Parenting is challenging but rewarding part of life
My Aunt Joanne and Uncle Dave produced five wonderful children. Full of life, the children were explorers and adventurers, filled with faith and devotion to family. The adventurous character trait emerged in their teen years, often leading them to be out late on weekends.
A nurse with odd shifts, my Aunt Joanne found a way to track their return home. She would fall asleep in one of the children’s empty beds, when they arrived home they would need to wake her up so they could sleep in their bed. She would then move to the next empty child’s bed and continued the process until she arrived in her own bed with her husband where she could sleep peacefully knowing all of her children were home safely. This is just one of the creative methods she used to raise her family.
My mother and father also produced two spirited boys, my brother and me. On a trip to Kenora, Ontario, we stopped at a restaurant to eat. My brother and I, ages 4 and 6, had been in the car a long time and were filled with energy. In order to eat, each parent took a shift — one would eat lunch with one boy while the other parent to take the other boy on a walk (or run) to burn off their energy. The system worked, much to the entertainment of the others dining in the restaurant.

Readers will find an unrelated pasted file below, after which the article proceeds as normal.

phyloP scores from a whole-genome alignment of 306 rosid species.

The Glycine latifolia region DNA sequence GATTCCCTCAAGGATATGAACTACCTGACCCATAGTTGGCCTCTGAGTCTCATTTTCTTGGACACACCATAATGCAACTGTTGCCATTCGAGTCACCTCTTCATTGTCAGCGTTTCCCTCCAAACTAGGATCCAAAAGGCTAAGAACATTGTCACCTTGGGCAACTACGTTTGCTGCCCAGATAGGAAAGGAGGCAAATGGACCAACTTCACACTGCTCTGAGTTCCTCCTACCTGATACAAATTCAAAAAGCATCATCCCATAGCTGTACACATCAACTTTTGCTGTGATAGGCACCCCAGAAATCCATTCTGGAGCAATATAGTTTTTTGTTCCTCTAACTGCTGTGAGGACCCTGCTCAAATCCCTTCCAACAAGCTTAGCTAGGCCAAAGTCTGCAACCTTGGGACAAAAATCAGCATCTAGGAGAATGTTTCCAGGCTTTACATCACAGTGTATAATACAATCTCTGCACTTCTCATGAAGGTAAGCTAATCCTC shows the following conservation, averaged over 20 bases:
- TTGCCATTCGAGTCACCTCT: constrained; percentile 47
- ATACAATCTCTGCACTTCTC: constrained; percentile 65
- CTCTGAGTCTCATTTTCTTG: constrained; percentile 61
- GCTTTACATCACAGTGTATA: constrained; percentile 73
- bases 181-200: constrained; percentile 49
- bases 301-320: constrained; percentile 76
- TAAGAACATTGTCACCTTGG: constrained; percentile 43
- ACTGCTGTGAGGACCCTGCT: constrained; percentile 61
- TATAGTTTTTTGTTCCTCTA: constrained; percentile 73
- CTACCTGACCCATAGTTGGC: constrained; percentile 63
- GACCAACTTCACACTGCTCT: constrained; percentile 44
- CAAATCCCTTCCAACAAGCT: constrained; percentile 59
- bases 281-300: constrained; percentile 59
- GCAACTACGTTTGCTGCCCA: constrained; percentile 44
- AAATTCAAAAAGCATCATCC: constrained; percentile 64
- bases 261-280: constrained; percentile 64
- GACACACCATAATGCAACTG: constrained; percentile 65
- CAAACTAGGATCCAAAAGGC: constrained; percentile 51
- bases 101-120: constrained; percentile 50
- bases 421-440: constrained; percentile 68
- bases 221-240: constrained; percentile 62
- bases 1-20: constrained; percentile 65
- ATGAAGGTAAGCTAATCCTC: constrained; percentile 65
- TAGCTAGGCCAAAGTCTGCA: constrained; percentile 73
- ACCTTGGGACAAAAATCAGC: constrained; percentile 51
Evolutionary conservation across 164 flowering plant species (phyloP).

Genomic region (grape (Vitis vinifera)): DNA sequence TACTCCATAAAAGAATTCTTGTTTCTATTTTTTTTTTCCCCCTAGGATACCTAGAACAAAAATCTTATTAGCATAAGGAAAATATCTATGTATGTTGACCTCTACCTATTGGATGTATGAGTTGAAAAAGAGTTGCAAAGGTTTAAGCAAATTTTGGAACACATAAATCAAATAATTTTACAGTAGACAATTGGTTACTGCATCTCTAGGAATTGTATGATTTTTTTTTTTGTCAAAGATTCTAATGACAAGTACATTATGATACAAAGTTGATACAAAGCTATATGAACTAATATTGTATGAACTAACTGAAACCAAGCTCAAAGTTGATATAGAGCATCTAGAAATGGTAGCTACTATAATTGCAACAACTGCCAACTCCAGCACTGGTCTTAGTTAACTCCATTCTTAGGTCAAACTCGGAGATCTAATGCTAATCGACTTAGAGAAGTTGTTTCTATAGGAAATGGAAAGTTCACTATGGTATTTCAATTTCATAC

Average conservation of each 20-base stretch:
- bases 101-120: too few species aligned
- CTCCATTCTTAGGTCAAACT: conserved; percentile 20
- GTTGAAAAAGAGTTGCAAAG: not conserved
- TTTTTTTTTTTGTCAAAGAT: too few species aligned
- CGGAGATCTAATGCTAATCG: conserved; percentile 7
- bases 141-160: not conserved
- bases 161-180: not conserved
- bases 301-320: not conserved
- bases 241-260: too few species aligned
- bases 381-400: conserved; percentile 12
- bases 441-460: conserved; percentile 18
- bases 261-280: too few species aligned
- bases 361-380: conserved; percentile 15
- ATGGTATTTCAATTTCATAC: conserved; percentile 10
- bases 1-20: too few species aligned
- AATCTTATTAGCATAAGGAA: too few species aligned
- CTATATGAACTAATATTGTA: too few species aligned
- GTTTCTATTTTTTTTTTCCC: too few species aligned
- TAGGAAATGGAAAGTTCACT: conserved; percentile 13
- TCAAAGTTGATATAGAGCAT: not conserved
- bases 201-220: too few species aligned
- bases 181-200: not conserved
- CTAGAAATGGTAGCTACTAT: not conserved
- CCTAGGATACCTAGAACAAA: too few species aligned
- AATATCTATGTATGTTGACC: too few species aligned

My dad and his brother Dave once got their families together to tour Mackinaw Island. Like many visitors we rented bikes to explore the island. Using tandem bikes, we all paired up and began our journey. We decided to travel up the middle of the island which contained many steep grades.
My cousin Patty was paired with my cousin Kathy on one bike, Patty being the lead. Throughout the excursion, Patty would loudly complain as she struggled pedaling up the hill, consistently criticizing for lack of effort on Kathy’s part. Kathy barked out at Patty stating she was trying but was not as athletic as Patty. She did this as she was painting her nails, combing her long brown hair, and at one time was even trying to put on eyeliner, an unsuccessful effort. The aunts and uncles erupted in laughter during the whole adventure. Each time would we would all get together, they would share those experiences and others. There would not be a dry eye in the place as uncontrollable laughter ensued.
Three years ago my mother and father went for a walk down Eastman Road in their hometown of Midland. My dad turned to my mom and said, “Our boys will be all right now, if something were to happen to us they will continue to be successful parents, husbands, brothers, and employees. We have done our job.”
My mother turned to him in surprise, as he had never spoken like this before, but also in agreement. For a parent, this signaled the success of our parenting efforts.
Abraham Lincoln once stated, “It’s not the years in your life that count, it’s the life in your years.”
There is not one way to raise a child. Each child is unique, as is each parenting style. Parenting is filled with times of laughter and times of frustration and anxiety. In the end, it is an experience that adds life to our years, a reward that cannot be matched.
Steve Patchin is director of Career Services for Michigan Technological University.